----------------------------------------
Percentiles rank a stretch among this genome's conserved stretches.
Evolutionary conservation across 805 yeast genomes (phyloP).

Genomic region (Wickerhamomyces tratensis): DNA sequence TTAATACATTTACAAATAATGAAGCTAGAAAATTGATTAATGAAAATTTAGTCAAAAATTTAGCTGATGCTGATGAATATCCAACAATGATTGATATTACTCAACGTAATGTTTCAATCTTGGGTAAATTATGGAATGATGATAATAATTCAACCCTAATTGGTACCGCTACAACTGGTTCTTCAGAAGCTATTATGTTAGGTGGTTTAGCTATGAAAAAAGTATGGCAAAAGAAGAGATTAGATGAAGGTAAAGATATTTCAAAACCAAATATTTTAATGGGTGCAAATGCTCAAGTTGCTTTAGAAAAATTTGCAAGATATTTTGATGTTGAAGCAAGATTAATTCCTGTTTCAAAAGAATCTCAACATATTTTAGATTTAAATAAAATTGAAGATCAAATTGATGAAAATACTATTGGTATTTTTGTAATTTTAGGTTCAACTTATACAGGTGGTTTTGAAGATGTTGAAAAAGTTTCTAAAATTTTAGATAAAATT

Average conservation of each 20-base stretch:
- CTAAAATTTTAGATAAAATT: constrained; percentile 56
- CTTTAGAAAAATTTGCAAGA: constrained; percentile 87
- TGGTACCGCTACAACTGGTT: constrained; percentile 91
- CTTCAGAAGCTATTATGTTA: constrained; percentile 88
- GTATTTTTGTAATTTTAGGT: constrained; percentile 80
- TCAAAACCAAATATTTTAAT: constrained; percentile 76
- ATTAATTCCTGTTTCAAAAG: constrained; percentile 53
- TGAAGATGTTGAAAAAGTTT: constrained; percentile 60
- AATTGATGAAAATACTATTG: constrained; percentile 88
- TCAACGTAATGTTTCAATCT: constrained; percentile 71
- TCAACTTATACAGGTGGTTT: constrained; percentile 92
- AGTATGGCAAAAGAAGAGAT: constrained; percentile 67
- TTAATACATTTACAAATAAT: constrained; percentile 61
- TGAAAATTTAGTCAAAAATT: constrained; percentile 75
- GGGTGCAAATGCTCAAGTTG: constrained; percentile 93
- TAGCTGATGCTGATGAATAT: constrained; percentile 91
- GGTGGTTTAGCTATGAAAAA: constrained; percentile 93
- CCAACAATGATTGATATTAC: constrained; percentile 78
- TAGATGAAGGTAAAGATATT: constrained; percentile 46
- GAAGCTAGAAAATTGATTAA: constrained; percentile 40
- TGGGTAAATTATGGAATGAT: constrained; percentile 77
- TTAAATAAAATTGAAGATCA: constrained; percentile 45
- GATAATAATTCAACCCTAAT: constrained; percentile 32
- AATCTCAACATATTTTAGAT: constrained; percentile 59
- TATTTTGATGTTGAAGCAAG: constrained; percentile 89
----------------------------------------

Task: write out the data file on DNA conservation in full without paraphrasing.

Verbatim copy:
Percentiles rank a stretch among this genome's conserved stretches.
Evolutionary conservation across 805 yeast genomes (phyloP).

Genomic region (Wickerhamomyces tratensis): DNA sequence TTAATACATTTACAAATAATGAAGCTAGAAAATTGATTAATGAAAATTTAGTCAAAAATTTAGCTGATGCTGATGAATATCCAACAATGATTGATATTACTCAACGTAATGTTTCAATCTTGGGTAAATTATGGAATGATGATAATAATTCAACCCTAATTGGTACCGCTACAACTGGTTCTTCAGAAGCTATTATGTTAGGTGGTTTAGCTATGAAAAAAGTATGGCAAAAGAAGAGATTAGATGAAGGTAAAGATATTTCAAAACCAAATATTTTAATGGGTGCAAATGCTCAAGTTGCTTTAGAAAAATTTGCAAGATATTTTGATGTTGAAGCAAGATTAATTCCTGTTTCAAAAGAATCTCAACATATTTTAGATTTAAATAAAATTGAAGATCAAATTGATGAAAATACTATTGGTATTTTTGTAATTTTAGGTTCAACTTATACAGGTGGTTTTGAAGATGTTGAAAAAGTTTCTAAAATTTTAGATAAAATT

Average conservation of each 20-base stretch:
- CTAAAATTTTAGATAAAATT: constrained; percentile 56
- CTTTAGAAAAATTTGCAAGA: constrained; percentile 87
- TGGTACCGCTACAACTGGTT: constrained; percentile 91
- CTTCAGAAGCTATTATGTTA: constrained; percentile 88
- GTATTTTTGTAATTTTAGGT: constrained; percentile 80
- TCAAAACCAAATATTTTAAT: constrained; percentile 76
- ATTAATTCCTGTTTCAAAAG: constrained; percentile 53
- TGAAGATGTTGAAAAAGTTT: constrained; percentile 60
- AATTGATGAAAATACTATTG: constrained; percentile 88
- TCAACGTAATGTTTCAATCT: constrained; percentile 71
- TCAACTTATACAGGTGGTTT: constrained; percentile 92
- AGTATGGCAAAAGAAGAGAT: constrained; percentile 67
- TTAATACATTTACAAATAAT: constrained; percentile 61
- TGAAAATTTAGTCAAAAATT: constrained; percentile 75
- GGGTGCAAATGCTCAAGTTG: constrained; percentile 93
- TAGCTGATGCTGATGAATAT: constrained; percentile 91
- GGTGGTTTAGCTATGAAAAA: constrained; percentile 93
- CCAACAATGATTGATATTAC: constrained; percentile 78
- TAGATGAAGGTAAAGATATT: constrained; percentile 46
- GAAGCTAGAAAATTGATTAA: constrained; percentile 40
- TGGGTAAATTATGGAATGAT: constrained; percentile 77
- TTAAATAAAATTGAAGATCA: constrained; percentile 45
- GATAATAATTCAACCCTAAT: constrained; percentile 32
- AATCTCAACATATTTTAGAT: constrained; percentile 59
- TATTTTGATGTTGAAGCAAG: constrained; percentile 89